Materials science aims to explore the properties and behaviors of different materials, from metals to advanced carbon structures. This dissertation focuses on three distinct areas of study: Inconel Alloy 740H, polycrystalline graphene, and tetragraphene (TG).
The first part of this work concentrates on developing and validating a Chaboche unified constitutive model. This model incorporates both nonlinear isotropic and kinematic hardening rules to accurately predict the stress-strain behavior of Inconel Alloy 740H, a high-temperature nickel-based superalloy. The material parameters of the model are determined and its accuracy validated through experimental data obtained from uniaxial strain-controlled loading tests across a wide temperature and strain ranges.
The second part explores the mechanical properties of polycrystalline graphene, bridging scales from nanoscale to macroscale through a multiscale molecular dynamics (MD)–finite element (FE) modeling approach. By studying the behavior of graphene sheets with different grain boundaries and atomic structures, insights are gained into the influence of grain size on mechanical properties like the Young modulus and fracture stress.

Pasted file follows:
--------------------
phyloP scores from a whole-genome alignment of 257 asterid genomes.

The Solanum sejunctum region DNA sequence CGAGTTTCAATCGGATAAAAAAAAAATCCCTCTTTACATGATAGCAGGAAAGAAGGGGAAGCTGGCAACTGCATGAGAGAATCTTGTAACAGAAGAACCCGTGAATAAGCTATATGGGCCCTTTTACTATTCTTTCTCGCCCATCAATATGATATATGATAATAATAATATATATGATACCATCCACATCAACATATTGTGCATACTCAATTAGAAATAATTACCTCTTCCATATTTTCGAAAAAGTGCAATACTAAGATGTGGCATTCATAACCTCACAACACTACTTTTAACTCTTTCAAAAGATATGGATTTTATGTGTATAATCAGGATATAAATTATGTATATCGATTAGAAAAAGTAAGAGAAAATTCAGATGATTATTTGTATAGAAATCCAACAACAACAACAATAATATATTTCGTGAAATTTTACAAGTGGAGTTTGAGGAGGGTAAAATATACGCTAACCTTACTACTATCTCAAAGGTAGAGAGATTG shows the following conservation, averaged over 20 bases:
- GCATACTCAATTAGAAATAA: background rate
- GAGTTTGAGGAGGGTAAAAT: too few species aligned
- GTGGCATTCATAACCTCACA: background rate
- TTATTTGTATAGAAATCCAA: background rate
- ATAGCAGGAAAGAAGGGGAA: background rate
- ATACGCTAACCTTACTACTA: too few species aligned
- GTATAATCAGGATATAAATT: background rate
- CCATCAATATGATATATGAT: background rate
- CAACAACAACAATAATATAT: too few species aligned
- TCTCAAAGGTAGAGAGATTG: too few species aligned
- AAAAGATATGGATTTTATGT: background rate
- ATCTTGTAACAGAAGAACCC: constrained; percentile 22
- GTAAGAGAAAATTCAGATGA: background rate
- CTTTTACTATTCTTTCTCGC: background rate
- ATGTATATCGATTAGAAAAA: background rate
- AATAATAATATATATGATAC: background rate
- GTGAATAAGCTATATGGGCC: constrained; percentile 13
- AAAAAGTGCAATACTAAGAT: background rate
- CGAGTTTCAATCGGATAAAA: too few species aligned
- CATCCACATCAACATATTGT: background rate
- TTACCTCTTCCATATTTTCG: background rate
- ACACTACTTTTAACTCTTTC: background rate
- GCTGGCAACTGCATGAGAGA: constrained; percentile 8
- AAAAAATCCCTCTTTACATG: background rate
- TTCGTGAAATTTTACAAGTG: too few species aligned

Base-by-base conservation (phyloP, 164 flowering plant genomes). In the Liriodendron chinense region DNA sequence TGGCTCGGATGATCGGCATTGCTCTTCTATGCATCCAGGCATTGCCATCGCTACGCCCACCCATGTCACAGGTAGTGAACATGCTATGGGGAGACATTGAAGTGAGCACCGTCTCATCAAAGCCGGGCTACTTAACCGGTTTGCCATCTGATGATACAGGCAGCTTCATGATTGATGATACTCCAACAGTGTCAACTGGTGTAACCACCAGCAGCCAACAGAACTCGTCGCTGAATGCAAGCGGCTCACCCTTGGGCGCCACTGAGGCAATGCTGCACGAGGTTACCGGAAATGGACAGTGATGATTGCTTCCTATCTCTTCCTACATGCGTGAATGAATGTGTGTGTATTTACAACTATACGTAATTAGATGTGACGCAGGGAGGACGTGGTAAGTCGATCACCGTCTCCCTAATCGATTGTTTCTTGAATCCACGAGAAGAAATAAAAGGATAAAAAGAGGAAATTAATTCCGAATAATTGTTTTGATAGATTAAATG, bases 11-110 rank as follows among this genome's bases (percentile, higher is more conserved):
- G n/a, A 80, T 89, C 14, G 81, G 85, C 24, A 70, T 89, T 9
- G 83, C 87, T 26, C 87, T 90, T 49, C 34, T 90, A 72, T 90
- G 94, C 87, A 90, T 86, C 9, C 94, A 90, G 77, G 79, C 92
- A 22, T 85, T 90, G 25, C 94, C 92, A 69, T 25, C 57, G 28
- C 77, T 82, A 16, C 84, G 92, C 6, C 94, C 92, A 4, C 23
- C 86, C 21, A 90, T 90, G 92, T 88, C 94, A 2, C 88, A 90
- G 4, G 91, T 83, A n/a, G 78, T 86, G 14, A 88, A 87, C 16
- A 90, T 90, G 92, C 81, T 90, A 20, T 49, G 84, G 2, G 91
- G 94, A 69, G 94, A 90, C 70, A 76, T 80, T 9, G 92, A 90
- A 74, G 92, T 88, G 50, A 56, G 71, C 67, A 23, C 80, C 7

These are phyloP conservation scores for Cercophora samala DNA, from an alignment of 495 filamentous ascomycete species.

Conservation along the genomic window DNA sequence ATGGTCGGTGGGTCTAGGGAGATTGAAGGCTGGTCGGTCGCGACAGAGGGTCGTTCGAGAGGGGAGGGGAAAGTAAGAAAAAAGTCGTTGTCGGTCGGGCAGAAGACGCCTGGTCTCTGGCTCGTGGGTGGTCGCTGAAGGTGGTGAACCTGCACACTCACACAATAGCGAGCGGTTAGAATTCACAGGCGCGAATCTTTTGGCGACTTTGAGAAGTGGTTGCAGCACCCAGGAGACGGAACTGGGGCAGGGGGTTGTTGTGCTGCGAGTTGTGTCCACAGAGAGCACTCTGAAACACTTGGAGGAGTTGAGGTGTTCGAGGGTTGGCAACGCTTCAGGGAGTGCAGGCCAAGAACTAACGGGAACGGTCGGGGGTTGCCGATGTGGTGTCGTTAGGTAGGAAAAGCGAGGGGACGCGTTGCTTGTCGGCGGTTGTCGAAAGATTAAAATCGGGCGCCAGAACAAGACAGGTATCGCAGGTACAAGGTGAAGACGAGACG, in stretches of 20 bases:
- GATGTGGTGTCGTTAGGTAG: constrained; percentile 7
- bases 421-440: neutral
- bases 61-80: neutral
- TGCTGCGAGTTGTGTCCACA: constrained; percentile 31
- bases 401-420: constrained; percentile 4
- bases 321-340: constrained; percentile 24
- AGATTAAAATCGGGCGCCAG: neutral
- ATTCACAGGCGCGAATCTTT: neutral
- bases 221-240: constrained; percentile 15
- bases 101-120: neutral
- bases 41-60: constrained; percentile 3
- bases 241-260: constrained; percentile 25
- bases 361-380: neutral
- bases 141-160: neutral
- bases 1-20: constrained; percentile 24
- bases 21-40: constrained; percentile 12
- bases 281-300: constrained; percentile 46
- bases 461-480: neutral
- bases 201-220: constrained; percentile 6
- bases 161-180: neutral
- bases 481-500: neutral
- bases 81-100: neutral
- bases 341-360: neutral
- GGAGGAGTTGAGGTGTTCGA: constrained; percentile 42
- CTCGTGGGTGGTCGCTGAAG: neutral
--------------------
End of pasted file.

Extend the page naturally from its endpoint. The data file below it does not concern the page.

The third part of this dissertation investigates the mechanical properties of tetragraphene (TG), a quasi-2D semiconductor carbon allotrope, with a focus on addressing graphene's limitations in electronic applications. Through MD simulations, the research examines TG's fracture properties under mixed mode I and II loading, considering variables such as loading phase angle, crack structure, and temperature.